Asdivine Hearts is an epic tale of retribution, survival, acceptance and love that not only spans time but also distant worlds. With classic role-playing elements like equipment, abilities, and spells, Asdivine Hearts brings a fresh take on the genre with unique mechanics, including the Rubix Cube and a Trust mechanic that ultimately shapes the story being told. Equipment options, while kept to a minimum for ease of use and understand consist of a weapon, a piece of armor and your Rubix Cube. While the weapon and arm do basic stat adjustments like strength, intelligence, and defense; The Rubix Cube is where the game really shines. Reminding me of the Materia System from Final Fantasy VII – The Rubic cube and its associated jewels add extra effects and stats to your character and their attacks. Ranging from simple HP% increases to sleep guards and everything in between. Having a proper set up in each party members Rubix Cube can be the difference between a victory and defeat. One unique element of the Rubix Cube and its jewels is the Tetric like set up needed to activate the jewels, not only are you choosing the jewels to help boost your character but also the right position to get the most out of the cube itself.
Combat in Asdivine Hearts is just as unique, with some games like Final Fantasy and Legends of Dragoon having access to 3 party members, it’s a welcome change seeing all five members on screen during battles. Add the option for various formations with either boost or lower certain stats and the possibilities for customization are through the roof. One drawback to most RPGs with a random encounter mechanic is the eventual grind near the end of the game, where most enemies are equivalent to a kitten on a Kleenex, soft, cuddly and extremely fragile. Asdivine Hearts addresses this in multiple ways, the first is an Auto-Attack feature that lets you speed up the flow of combat to get you through those less than worthy enemies. While this may sound like the perfect answer, your attacks are limited to just that, basic attacks, so some enemies may still prove tricky using the method. The second answer they have brought to the game is enemy Variants, and while on its own it has been done before, the sheer numbers of different types of Variants are what kept the combat intriguing and at some points, heart pounding with me on the edge of my seat. Variants include titans, which have a larger pool of health points and do a lot more damage, to group leaders which add effects to the party, including but not limited to nullifying any physical or magic damage, increasing speed. All of these can make even the simplest of battles one that has to have thought put into it.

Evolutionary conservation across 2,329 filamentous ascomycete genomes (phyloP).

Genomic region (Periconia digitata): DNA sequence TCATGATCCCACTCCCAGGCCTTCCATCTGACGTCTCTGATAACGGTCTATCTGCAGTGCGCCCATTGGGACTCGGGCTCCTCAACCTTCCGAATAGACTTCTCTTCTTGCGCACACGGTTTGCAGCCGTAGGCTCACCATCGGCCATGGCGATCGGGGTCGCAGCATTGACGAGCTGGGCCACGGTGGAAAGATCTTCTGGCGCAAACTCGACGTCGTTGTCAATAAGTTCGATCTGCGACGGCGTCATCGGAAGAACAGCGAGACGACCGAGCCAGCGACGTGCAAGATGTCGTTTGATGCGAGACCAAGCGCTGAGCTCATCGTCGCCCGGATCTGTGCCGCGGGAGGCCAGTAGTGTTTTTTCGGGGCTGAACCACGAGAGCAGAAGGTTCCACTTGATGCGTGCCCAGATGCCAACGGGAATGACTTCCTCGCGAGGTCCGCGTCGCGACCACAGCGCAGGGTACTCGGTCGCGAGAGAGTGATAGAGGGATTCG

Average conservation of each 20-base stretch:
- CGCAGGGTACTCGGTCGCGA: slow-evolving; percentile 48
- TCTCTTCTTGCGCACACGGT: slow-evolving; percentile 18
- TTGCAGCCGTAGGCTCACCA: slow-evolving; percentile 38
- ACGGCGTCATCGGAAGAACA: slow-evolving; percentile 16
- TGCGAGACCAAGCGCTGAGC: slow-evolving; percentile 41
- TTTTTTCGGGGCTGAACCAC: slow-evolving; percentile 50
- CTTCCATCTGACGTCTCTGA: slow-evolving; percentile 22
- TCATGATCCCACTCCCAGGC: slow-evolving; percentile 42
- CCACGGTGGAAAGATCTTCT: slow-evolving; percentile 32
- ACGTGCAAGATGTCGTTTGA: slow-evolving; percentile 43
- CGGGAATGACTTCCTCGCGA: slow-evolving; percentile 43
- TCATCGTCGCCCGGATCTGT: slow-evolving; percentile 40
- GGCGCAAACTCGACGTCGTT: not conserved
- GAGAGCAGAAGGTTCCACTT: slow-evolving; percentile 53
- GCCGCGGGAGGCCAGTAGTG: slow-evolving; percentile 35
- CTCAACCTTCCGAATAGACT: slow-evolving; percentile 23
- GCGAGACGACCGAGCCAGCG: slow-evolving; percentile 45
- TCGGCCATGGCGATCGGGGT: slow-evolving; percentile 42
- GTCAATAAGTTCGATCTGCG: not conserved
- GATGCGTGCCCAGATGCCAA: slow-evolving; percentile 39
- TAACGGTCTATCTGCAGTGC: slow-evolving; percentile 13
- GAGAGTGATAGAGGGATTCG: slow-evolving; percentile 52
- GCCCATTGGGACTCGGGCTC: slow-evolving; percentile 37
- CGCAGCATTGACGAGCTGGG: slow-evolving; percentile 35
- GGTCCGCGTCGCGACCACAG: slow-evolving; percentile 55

The dialogue in Asdivine heart may be its only shortcoming, with a tale that is fairly easy to follow, it’s often filled with dialogue that seems to be out of place, either using language that doesn’t feel authentic to their characters, brushing over rather serious issues like it was just another day in the office. While these do take away from the immersion of the game, it doesn’t make the game, story or characters unrelatable.
Overall, I really enjoyed the presentation of Asdivine Hearts and the many difficulty spikes during the game, added that there are over 90 main quests, multiple side quest lines and over 5 different endings for the game, Asdivine Hearts is a great game for those who want a fresh take on the classic RPG genre.